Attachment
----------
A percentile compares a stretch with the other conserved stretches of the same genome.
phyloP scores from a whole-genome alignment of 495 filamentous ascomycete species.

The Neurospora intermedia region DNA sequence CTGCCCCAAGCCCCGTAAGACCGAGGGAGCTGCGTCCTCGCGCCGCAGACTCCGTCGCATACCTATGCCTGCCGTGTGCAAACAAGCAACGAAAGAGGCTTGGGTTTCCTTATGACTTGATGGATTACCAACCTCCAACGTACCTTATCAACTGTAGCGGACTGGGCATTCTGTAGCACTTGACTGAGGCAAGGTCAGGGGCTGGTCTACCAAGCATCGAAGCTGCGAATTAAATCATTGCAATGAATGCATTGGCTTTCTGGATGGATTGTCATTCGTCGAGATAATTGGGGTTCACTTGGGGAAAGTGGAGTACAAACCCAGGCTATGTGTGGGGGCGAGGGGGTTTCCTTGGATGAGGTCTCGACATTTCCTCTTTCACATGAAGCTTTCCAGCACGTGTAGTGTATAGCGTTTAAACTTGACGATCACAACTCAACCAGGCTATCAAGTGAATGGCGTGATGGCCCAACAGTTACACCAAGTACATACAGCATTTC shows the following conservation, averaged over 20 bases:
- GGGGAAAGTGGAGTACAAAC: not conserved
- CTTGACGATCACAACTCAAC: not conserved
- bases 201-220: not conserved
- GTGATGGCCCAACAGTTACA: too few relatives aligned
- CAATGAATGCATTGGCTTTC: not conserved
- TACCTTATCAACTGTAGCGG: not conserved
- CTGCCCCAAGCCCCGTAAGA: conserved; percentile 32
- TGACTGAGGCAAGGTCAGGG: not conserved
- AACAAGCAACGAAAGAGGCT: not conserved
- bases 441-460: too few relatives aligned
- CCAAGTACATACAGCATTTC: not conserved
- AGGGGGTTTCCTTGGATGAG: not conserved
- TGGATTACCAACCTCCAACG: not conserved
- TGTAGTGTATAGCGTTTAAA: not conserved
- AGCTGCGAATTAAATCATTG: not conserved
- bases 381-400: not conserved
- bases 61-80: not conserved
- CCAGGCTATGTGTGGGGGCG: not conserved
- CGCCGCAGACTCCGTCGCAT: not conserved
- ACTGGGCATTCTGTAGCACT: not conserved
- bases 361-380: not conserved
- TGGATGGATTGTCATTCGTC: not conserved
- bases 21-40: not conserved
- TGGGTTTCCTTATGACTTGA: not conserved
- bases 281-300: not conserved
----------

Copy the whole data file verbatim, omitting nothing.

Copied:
A percentile compares a stretch with the other conserved stretches of the same genome.
phyloP scores from a whole-genome alignment of 495 filamentous ascomycete species.

The Neurospora intermedia region DNA sequence CTGCCCCAAGCCCCGTAAGACCGAGGGAGCTGCGTCCTCGCGCCGCAGACTCCGTCGCATACCTATGCCTGCCGTGTGCAAACAAGCAACGAAAGAGGCTTGGGTTTCCTTATGACTTGATGGATTACCAACCTCCAACGTACCTTATCAACTGTAGCGGACTGGGCATTCTGTAGCACTTGACTGAGGCAAGGTCAGGGGCTGGTCTACCAAGCATCGAAGCTGCGAATTAAATCATTGCAATGAATGCATTGGCTTTCTGGATGGATTGTCATTCGTCGAGATAATTGGGGTTCACTTGGGGAAAGTGGAGTACAAACCCAGGCTATGTGTGGGGGCGAGGGGGTTTCCTTGGATGAGGTCTCGACATTTCCTCTTTCACATGAAGCTTTCCAGCACGTGTAGTGTATAGCGTTTAAACTTGACGATCACAACTCAACCAGGCTATCAAGTGAATGGCGTGATGGCCCAACAGTTACACCAAGTACATACAGCATTTC shows the following conservation, averaged over 20 bases:
- GGGGAAAGTGGAGTACAAAC: not conserved
- CTTGACGATCACAACTCAAC: not conserved
- bases 201-220: not conserved
- GTGATGGCCCAACAGTTACA: too few relatives aligned
- CAATGAATGCATTGGCTTTC: not conserved
- TACCTTATCAACTGTAGCGG: not conserved
- CTGCCCCAAGCCCCGTAAGA: conserved; percentile 32
- TGACTGAGGCAAGGTCAGGG: not conserved
- AACAAGCAACGAAAGAGGCT: not conserved
- bases 441-460: too few relatives aligned
- CCAAGTACATACAGCATTTC: not conserved
- AGGGGGTTTCCTTGGATGAG: not conserved
- TGGATTACCAACCTCCAACG: not conserved
- TGTAGTGTATAGCGTTTAAA: not conserved
- AGCTGCGAATTAAATCATTG: not conserved
- bases 381-400: not conserved
- bases 61-80: not conserved
- CCAGGCTATGTGTGGGGGCG: not conserved
- CGCCGCAGACTCCGTCGCAT: not conserved
- ACTGGGCATTCTGTAGCACT: not conserved
- bases 361-380: not conserved
- TGGATGGATTGTCATTCGTC: not conserved
- bases 21-40: not conserved
- TGGGTTTCCTTATGACTTGA: not conserved
- bases 281-300: not conserved